Postural tachycardia syndrome

Or also known as postural orthostatic tachycardia syndrome is where your heart rate increases to an abnormal rate when getting up from sitting or laying down. It more often that not affects women aged 15 -50 and it can cause dizziness and fainting which I have been suffering with for quite a few years (since a teen in fact) and nobody really knew why.

I have had numerous ECG’s due to tachycardia and I attempted the tilt table test to give some idea of what it was over the past year. My rheumatologist had decided last year that I was to leave things with him and he would see what is what with my health which was really nice when he was so busy.

The other week when he diagnosed my hypermobile EDS he decided that I had postural orthostatic tachycardia syndrome. I think it makes sense because I go tachycardic quite easily and my BP is quite low. Medical professionals and I always put it down to the medications I was on growing up but as I don’t really take anything now it had to be something else.

The NHS website explains what happens as this:

Normally when you sit up or stand, gravity pulls some of your blood down to your belly area, hands and feet. In response, your blood vessels quickly narrow and your heart rate increases slightly to maintain blood flow to the heart and brain, and prevent blood pressure dropping. This is all done without needing to think about it by the autonomic nervous system – the nervous system in charge of automatic body functions. In PoTS, the autonomic nervous system doesn’t work properly. There’s a drop in blood supply to the heart and brain when you become upright and the heart races to compensate for this.

The NHS website says that the symptoms are generally:

  • dizziness or light-headedness – I definitely get this symptom and it leads to pre-fainting for me and really affects my day to day life
  • fainting
  • heart palpitations – when this happens my heart figuratively feels like it is going to explode
  • shaking and sweating
  • weakness and fatigue – this affects my day to day life and probably is what makes people think I’m lazy
  • headaches – these affect me frequently but I just thank whoever is up there they rarely reach migraines
  • poor sleep – every damn night
  • chest pain – I often get this around my sternum bone
  • feeling sick – one of the main non crazy reasons I do’t eat
  • shortness of breath – going up the stairs kills me yet I can walk for miles as long as I don’t stop that is when the trouble hits
  • Some people notice that things such as feeling hot, eating, strenuous exercise and being on their period make their symptoms worse.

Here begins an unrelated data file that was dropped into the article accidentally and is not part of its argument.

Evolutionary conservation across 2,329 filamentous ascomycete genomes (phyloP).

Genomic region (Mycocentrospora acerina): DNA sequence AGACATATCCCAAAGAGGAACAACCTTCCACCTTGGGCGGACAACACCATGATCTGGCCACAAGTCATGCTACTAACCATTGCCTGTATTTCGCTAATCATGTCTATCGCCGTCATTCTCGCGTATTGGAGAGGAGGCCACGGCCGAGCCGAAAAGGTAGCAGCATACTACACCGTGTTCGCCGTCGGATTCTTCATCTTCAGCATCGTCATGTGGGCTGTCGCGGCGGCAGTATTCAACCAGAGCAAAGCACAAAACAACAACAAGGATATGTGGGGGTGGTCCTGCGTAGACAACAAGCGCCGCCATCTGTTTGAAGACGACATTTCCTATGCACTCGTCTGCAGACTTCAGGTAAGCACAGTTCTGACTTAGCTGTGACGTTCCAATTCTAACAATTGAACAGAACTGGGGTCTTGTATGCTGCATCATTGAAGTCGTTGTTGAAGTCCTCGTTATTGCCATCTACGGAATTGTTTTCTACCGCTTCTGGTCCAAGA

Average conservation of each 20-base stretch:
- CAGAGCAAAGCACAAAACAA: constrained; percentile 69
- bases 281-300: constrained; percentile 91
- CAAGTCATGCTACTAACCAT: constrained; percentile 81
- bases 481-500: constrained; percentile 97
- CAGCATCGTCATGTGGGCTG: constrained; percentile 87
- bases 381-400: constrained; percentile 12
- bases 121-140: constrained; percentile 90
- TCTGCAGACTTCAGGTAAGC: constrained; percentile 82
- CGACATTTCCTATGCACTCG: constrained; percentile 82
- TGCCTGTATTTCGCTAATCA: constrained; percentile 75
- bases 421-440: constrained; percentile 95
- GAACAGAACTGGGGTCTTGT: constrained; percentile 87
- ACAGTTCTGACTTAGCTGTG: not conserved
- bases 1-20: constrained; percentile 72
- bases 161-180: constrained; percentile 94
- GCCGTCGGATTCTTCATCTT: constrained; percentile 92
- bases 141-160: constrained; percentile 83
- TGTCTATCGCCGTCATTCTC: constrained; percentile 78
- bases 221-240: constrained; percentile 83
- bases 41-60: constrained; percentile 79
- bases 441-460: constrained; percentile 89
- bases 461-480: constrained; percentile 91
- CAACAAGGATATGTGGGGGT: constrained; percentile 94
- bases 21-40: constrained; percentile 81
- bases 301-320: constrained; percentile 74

When we looked at the self care options as again there isn’t really treatment options and with the correct level of self care symptoms can either gradually ease or be eliminated; I did have a giggle to myself because I have to be very careful with some of it due to my lifestyle or my ileostomy. so the self care options are:

  • drink plenty of fluids until your urine is pale yellow – in my appointment it said water and I said I need to drink more juice otherwise I would just lose more electrolytes and become more fatigued
  • keep active, but pace yourself and choose your exercise wisely – swimming, rowing, lower limb resistance training, walking, jogging and pilates can help you keep fit and build muscle (strong calf muscles should help pump blood back to your heart) – I would love to be able to jog again but my EDS just doesn’t allow it anymore
  • elevate the head end of your bed, so you’re not sleeping fully horizontal
  • try wearing support tights or other forms of compression clothing, to improve blood flow in your legs
  • avoid long periods of standing – I work in care…
  • come up from lying slowly – sit for a while before standing
  • avoid drinking lots of caffeine or alcohol – I don’t drink tons of alcohol but I do enjoy a cup of coffee so I may have to find a decent decaf
  • include more salt in your diet – this isn’t advisable if you have high blood pressure or kidney or heart disease though, so ask your specialist first – this is a big issue for me because I know salt in the right amounts is great for you but I worry that it will allow my body to bloat then it triggers my body dysmorphia

Do you suffer from tachycardia and some of the other symptoms listed above? It maybe an idea to go to the GP or try out some of the self care options above and see if it improves.

Leave a Reply

Your email address will not be published. Required fields are marked *